Often I feel that way about the posts and comments on SP at least when compared to the comments I read on articles about health and fitness in the general press.
I thought about this when StriverOne commented on the intelligent responses I receive on my daily blog. She’s absolutely right. I look forward to the thoughtful, insightful input of those who read my entries, even when we don’t completely agree.
This is so different from the comments you read in the general press.
When spinach was found to be the source of an e-coli infection, there were many comments about how bad vegetables can be for you. They just missed the part about carefully washing produce?
When someone tragically dies in a marathon, immediately the comments appear about how crazy and stupid distance runners are.
When modest attempts are made to change the choices in school lunch programs to healthier fare, the naysayers come out in droves to tell us that “kids won’t eat that stuff,” “they’ll eat what they like.” The “food police” should mind their own business
When warnings appear about the dangers of smoking and restrictions being put in place, comments appear about “free choice”
It seems that everyone knows someone who:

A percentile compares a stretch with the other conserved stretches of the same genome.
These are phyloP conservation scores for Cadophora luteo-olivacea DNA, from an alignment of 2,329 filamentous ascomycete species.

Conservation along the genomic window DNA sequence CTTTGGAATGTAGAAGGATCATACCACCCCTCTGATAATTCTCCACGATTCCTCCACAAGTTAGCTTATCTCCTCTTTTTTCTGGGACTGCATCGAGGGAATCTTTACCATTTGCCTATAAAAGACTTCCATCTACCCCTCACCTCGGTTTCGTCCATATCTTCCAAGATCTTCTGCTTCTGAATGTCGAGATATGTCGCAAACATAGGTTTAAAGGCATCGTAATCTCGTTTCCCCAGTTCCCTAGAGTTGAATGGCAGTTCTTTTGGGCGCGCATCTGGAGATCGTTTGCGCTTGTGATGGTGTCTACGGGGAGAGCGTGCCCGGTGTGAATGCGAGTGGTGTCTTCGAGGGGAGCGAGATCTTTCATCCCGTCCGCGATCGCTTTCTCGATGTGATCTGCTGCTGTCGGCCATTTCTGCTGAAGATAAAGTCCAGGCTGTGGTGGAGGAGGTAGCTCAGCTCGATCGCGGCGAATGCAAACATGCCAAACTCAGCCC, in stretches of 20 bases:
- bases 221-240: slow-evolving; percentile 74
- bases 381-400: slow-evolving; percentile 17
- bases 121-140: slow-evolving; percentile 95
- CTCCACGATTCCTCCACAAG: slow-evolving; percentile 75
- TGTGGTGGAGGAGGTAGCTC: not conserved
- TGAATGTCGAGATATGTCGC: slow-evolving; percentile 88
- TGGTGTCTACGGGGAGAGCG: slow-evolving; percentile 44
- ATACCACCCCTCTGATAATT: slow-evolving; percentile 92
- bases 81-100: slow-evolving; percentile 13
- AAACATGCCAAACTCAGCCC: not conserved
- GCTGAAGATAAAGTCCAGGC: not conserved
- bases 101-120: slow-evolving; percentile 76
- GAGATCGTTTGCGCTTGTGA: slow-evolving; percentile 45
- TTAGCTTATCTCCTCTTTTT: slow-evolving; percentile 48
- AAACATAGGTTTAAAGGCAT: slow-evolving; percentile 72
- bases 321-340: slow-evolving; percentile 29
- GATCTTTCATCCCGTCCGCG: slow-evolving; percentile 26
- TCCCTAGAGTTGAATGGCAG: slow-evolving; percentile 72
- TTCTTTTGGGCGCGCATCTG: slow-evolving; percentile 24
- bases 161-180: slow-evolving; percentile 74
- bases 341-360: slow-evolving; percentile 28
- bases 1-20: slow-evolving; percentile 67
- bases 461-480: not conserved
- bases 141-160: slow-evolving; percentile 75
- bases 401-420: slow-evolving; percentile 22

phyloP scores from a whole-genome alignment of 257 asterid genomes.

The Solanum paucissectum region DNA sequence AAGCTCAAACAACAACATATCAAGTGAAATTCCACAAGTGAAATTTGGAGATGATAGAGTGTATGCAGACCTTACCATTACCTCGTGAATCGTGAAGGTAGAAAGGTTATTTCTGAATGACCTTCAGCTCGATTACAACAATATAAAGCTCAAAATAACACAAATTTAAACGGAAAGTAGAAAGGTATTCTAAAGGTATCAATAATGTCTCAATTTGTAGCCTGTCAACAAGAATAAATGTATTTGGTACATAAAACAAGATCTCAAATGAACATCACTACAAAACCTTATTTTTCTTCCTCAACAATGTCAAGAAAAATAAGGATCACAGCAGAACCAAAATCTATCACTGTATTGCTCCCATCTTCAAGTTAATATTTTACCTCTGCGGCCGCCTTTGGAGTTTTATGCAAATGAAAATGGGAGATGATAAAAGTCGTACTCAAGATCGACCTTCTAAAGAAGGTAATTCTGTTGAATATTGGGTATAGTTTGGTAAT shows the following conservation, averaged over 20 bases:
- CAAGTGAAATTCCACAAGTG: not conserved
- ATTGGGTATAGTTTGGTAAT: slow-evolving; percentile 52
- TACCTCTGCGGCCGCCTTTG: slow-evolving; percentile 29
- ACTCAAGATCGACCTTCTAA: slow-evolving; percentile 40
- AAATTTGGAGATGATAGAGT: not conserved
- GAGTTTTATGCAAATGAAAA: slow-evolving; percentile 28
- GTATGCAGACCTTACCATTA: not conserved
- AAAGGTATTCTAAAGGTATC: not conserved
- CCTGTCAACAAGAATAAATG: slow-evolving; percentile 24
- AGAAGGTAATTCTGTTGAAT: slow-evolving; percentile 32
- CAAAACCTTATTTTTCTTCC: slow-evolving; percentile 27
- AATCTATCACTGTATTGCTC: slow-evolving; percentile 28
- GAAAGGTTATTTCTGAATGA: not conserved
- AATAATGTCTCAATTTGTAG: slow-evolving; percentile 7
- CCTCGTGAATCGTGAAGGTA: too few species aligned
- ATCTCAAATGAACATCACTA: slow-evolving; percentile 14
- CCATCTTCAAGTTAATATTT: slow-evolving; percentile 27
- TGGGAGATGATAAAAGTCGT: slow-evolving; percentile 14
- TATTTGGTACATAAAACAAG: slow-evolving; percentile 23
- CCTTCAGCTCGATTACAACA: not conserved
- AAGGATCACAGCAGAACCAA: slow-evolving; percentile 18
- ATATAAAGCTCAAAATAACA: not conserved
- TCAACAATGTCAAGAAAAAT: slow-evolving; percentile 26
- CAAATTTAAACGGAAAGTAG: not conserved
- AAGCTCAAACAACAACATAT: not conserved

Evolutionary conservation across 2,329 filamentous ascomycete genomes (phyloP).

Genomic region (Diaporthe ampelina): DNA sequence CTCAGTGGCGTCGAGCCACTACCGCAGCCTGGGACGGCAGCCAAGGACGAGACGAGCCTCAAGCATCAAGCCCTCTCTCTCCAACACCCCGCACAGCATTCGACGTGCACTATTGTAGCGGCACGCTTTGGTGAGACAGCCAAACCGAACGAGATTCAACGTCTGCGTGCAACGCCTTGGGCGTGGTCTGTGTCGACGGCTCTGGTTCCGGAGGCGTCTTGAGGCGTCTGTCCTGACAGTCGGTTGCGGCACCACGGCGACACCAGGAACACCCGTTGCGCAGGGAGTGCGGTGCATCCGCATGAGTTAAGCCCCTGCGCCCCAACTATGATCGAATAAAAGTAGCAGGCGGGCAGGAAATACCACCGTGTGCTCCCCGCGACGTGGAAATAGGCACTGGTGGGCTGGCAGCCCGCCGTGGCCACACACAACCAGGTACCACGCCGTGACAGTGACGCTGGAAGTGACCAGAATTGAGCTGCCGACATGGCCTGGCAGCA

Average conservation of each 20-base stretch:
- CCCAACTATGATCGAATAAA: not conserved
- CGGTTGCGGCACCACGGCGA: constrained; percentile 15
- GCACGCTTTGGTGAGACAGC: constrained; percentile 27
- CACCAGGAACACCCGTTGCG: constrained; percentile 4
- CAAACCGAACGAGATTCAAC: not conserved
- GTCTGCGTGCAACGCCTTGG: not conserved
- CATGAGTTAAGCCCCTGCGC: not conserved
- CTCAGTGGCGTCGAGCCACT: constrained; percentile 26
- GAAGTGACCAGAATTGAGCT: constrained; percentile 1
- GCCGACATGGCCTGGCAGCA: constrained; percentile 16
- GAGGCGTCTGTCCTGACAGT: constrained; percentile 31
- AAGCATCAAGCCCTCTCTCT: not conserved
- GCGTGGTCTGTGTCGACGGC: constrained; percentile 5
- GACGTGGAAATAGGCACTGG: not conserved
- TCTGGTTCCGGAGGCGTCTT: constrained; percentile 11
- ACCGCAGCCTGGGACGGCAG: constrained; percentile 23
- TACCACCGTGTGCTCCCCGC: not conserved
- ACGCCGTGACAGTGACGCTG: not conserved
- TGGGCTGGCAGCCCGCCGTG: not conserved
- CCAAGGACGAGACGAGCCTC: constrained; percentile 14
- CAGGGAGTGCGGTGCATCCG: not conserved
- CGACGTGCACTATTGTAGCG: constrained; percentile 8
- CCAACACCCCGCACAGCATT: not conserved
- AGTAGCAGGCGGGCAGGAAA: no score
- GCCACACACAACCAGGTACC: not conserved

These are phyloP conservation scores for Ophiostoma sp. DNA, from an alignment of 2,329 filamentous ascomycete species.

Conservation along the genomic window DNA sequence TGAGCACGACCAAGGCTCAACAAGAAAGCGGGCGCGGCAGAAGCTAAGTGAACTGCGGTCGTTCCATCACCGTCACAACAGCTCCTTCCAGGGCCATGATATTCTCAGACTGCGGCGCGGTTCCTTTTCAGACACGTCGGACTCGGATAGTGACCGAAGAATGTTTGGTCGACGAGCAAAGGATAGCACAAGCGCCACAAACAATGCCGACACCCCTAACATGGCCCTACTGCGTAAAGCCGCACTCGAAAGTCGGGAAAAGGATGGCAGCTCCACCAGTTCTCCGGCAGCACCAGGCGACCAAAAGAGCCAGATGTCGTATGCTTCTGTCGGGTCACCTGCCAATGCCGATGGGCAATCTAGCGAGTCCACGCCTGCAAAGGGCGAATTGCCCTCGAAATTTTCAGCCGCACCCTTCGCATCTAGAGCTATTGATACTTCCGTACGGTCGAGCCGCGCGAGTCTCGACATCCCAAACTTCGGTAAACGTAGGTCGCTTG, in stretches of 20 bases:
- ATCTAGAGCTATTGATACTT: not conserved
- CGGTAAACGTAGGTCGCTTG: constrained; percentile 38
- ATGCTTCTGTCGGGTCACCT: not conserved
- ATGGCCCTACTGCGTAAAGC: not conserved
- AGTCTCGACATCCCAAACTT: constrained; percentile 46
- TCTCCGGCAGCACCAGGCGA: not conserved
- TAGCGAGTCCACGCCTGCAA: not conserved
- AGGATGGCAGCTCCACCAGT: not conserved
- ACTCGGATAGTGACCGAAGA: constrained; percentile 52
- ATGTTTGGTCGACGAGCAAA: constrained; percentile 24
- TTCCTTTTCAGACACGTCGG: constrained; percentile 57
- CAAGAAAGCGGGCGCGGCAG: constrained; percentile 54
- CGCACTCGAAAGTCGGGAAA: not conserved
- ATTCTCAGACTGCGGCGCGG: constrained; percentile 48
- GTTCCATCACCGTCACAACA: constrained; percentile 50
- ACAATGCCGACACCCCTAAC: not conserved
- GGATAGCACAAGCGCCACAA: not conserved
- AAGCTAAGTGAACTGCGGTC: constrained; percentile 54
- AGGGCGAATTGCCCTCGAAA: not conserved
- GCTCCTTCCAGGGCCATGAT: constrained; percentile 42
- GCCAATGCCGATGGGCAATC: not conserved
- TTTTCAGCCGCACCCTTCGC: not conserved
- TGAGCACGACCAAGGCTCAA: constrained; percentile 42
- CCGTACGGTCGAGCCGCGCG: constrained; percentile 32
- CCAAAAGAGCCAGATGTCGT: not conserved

Smoked heavily and lived to be 95
Ate fast food their whole lives and lived to be 95
Never exercised a day in their lives and lived to be 95
Weighed 300+ pounds and lived to be 95
In addition, every single one of these people was all perfectly healthy.
Maybe they really did know such people and weren’t just making it up, but outliers don’t predict results for whole populations. People posting here, while including their personal experience, tend to know that.
If we expand the topics to include politics or religion, the comments get worse. I’m glad we don’t have those debates here.
There’s been some research on this which discovered:
“The facts put forth in a scientific article were distorted when seen through the lens of nasty commenters. But users didn’t recognize the lens.”
The “Nasty Effect” of comments distort perceptions of what an article really says
As I remember Yogi, he always managed to outsmart both the Forest Ranger and clueless visitors, but never in a nasty way. Yes, I know he was after “goodies” but it was the 60s after all.
So thank you Sparkers. Even though we all have pseudonyms, the civilized nature of our conversations lend themselves to carefully examining the issues, weighing the facts, vetting the experts and working toward our goals.